Adlumin Raises $70M To Expand MDR To ‘Under-Resourced’ Customers
The company will use the Series B funding round to bring its security operations platform to the midmarket and SMB with the help of channel partners, CEO Robert Johnston tells CRN exclusively.
Adlumin CEO Robert Johnston
Adlumin has landed $70 million in new funding as it seeks to deliver its consolidated security operations platform more widely within underserved segments of the market including SMBs, according to Adlumin co-founder and CEO Robert Johnston.
The venture-backed company exclusively told CRN that it has raised the Series B funding to accelerate its expansion in the midmarket and SMB with the help of channel partners.
The Adlumin platform stands out by combining a number of capabilities that are often treated by vendors as separate offerings, including managed detection and response (MDR) and security information and event management (SIEM), Johnston said.
Adlumin has “consolidated SIEM and MDR into one streamlined platform,” he said in an interview with CRN. Rather than using separate offerings or vendors that don’t always sync up with each other, “those experiences live and breathe in one platform” with Adlumin, Johnston said.
The new funding was led by Syn Ventures and brings Adlumin to a total of $83 million raised since its founding in 2016. Other investors that took part in the Series B round included First In Ventures, Washington Harbour Partners and BankTech Ventures.
Johnston served as an officer in the U.S. Marine Corps, heading several cyber teams including the Cyber National Mission Force, before leading incident response teams at the National Security Agency. He entered the private sector by joining cybersecurity heavyweight CrowdStrike as a principal consultant in 2015.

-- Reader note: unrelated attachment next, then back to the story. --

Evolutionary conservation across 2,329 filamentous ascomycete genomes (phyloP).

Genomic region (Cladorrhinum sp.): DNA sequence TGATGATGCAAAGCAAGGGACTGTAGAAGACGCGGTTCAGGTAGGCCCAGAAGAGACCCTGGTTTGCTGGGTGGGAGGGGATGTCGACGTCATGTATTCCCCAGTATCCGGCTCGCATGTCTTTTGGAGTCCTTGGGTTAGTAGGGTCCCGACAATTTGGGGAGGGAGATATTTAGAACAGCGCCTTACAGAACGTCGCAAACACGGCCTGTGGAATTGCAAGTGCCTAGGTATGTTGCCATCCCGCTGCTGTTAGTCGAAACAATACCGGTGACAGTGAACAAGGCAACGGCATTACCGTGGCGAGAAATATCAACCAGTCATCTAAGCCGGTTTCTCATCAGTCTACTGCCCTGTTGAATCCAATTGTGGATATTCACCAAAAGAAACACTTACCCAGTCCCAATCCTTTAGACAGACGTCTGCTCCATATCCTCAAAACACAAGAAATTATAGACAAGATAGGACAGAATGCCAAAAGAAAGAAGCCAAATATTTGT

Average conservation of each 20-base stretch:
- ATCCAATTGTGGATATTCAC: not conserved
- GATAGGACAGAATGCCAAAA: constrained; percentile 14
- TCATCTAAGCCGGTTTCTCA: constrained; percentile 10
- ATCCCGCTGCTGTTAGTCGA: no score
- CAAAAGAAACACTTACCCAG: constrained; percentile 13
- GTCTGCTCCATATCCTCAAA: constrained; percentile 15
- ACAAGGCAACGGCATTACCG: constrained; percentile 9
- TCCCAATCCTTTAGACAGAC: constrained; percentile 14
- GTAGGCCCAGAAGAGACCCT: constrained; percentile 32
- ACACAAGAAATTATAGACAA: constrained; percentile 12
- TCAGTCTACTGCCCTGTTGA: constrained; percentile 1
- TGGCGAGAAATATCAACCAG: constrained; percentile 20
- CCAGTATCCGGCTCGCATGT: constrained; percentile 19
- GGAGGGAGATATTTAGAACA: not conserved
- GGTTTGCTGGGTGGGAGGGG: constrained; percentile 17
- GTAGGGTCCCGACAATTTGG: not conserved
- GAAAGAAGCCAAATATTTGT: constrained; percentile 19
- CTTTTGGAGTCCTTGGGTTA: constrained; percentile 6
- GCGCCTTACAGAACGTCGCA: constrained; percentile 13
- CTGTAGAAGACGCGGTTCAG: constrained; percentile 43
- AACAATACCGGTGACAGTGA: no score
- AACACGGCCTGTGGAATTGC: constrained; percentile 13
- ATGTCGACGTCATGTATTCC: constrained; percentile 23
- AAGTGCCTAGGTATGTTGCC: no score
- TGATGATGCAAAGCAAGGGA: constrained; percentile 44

The following year, Johnston gained prominence by leading CrowdStrike’s high-profile investigation into the Democratic National Committee breach by Russian intelligence. Later in 2016, Johnston founded Adlumin with another NSA alum, Timothy Evans, who is the company’s executive vice president.
An Underserved Market
During his previous work in incident response, Johnston recalled becoming aware of the lack of usable, effective security analytics tools below the enterprise level. And even in the midmarket, organizations are largely “under-resourced” when it comes to being able to hire staff with security expertise, he said.
Adlumin’s approach has been not only to provide an enterprise-caliber security operations platform for those markets, but also to provide a 24x7 managed option that makes sense for even the smallest organizations, Johnston said.
Adlumin is uniquely meeting the need for “an MDR product that is specifically focused on the smaller end of the spectrum where you’re not disqualifying customers right out of the gate for not having 5,000 employees,” said James Range, CEO of Dallas-based solution provider White Rock Cybersecurity, an Adlumin partner.
“This has been a great solution for small to midmarket companies,” Range said. The solution provider has also had “tremendous success” with bringing Adlumin to customers in the education segment, he said.
All in all, Adlumin has been resonating strongly by offering a “very robust, low-cost option that is built for the midmarket,” Range said.
Partner Growth Push
The new funding comes as Adlumin, which employs 150, has already been seeing rapid growth. The Washington, D.C.-based company has appeared on the Inc. 5000 list of fast-growing companies for the past three years, ranking at No. 438 on the 2023 list for generating a 1,320 percent increase in revenue over three years.